Integrated modeling for stratigraphic development of the Mackenzie Trough and the Eastern Beaufort Shelf, N.W.T., Canada




Picard, Kim

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Glaciated shelves develop under the influence of a more complex suite of processes than most non-glaciated shelves. Amongst the specific processes are the glacially-influenced sediment supply and the glacial-isostatic adjustment (GIA), which is largely responsible for the complex nature of regional relative sea-levels (RSLs). This study first characterizes the impact of GIA on the Mackenzie-Beaufort region by presenting a new set of RSL curves derived from a modern gravitationally self-consistent sea level model computing the effects of glacio-hydro isostasy, geoid changes, and true polar wander. The results of the RSL model present cross-shelf variations in the order of 100 m and along-shelf of 30 m during the LGM. The model also suggests a different timing and range to the single RSL curve presently used for this region. Depending on the location, the lowstand is modeled between 14 and 12 ka BP and reached between 85 and 140 m below present sea-level. These new findings are used in the second part of the study to evaluate the impacts of GIA along with other factors on the Late Quaternary evolution of the Canadian Beaufort Shelf. SedFlux, a process-based stratigraphic simulation model is used. Uncertainties associated with post-LGM conditions create difficulties in establishing good model parameterization. Thus, simulations are first performed on the Mackenzie Trough area, where data availability permits better evaluation and constraint of parameters that are then applied to the more data poor Eastern Beaufort Shelf environment. The results of the stratigraphic simulations suggest that the ice sheet margin in the Mackenzie-Beaufort region was more extensive than previously assumed. The impact of GIA on the stratigraphy of the Mackenzie Trough is to develop more progradational than retrogradational stratigraphic features. Simulations of the Eastern Beaufort Shelf suggest that a previously dated sample from the Uviluk borehole is not a RSL indicator as previously thought and by taking this into consideration, the borehole stratigraphy can be modeled. Modeling of multiple cycles of glacial/interglacial RSL with glacial outwash deposition supports the interpretation of the Late Quaternary geology suggested by Murton (2009). Finally, glacial outburst floods funnelling through the area would have mostly bypassed the shelf and contributed to its progradation. If flood water were directed to the Mackenzie Trough, the deposits are likely found within the lower wedge.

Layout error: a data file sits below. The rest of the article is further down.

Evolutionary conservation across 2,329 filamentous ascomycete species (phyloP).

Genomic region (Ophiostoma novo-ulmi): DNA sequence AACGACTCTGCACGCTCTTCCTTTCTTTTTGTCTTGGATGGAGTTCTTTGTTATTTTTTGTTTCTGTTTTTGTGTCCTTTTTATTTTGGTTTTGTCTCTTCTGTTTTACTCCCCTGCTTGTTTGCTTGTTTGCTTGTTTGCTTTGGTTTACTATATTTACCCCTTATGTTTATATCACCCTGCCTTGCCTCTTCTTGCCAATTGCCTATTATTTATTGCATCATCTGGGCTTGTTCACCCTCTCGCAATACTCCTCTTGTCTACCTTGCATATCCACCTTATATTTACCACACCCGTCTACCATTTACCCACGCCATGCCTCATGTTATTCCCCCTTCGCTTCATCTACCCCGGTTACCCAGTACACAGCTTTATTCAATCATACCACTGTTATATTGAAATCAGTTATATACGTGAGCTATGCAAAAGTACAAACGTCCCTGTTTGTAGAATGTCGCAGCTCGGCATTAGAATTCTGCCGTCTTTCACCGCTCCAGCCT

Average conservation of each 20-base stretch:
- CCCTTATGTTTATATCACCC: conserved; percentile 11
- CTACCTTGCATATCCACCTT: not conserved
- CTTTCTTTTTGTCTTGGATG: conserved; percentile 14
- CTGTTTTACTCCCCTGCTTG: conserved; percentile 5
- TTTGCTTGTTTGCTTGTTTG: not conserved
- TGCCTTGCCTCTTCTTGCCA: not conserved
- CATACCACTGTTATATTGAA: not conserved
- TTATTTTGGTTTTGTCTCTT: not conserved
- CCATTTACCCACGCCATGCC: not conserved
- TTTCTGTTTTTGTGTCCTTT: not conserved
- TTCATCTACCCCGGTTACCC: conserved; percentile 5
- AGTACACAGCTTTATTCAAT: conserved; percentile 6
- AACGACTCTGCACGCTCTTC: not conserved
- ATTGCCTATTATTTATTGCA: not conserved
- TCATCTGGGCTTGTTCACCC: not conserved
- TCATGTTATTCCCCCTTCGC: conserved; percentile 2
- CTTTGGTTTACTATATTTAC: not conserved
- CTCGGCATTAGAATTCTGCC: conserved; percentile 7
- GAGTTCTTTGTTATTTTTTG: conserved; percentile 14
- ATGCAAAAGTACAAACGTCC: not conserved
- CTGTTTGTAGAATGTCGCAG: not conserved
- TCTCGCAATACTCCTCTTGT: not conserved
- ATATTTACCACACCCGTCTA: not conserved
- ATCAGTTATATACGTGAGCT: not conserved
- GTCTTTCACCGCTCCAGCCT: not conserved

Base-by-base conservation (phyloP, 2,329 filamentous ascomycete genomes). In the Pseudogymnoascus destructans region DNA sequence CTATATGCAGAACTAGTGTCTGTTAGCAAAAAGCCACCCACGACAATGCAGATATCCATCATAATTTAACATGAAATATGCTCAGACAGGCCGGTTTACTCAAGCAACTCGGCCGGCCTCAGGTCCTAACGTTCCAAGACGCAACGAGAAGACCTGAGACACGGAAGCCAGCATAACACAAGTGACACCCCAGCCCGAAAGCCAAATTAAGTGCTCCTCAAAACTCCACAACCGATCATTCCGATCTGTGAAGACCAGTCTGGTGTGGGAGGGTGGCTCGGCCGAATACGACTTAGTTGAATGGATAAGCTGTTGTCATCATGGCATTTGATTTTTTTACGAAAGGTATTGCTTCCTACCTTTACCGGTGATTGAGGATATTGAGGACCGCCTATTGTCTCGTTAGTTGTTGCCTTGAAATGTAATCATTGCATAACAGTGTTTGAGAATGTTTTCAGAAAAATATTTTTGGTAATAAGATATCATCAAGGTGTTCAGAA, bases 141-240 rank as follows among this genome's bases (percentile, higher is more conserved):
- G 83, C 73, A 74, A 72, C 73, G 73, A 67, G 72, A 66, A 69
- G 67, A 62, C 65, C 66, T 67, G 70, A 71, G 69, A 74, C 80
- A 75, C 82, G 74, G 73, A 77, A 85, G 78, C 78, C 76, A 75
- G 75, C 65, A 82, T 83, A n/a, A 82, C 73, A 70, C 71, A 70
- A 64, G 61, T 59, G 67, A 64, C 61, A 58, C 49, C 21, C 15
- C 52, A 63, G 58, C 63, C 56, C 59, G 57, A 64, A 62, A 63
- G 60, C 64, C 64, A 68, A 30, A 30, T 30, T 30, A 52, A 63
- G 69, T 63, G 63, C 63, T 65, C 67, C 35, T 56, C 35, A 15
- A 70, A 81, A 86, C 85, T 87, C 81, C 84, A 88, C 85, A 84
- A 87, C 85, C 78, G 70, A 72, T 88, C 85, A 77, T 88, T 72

Arctic, Eastern Beaufort Shelf, Stratigraphy, geology, stratigraphic simulation model, sedflux, glacio-isostatic adjustment, relative sea-level, Mackenzie Trough, Mackenzie River Delta, marine, Canada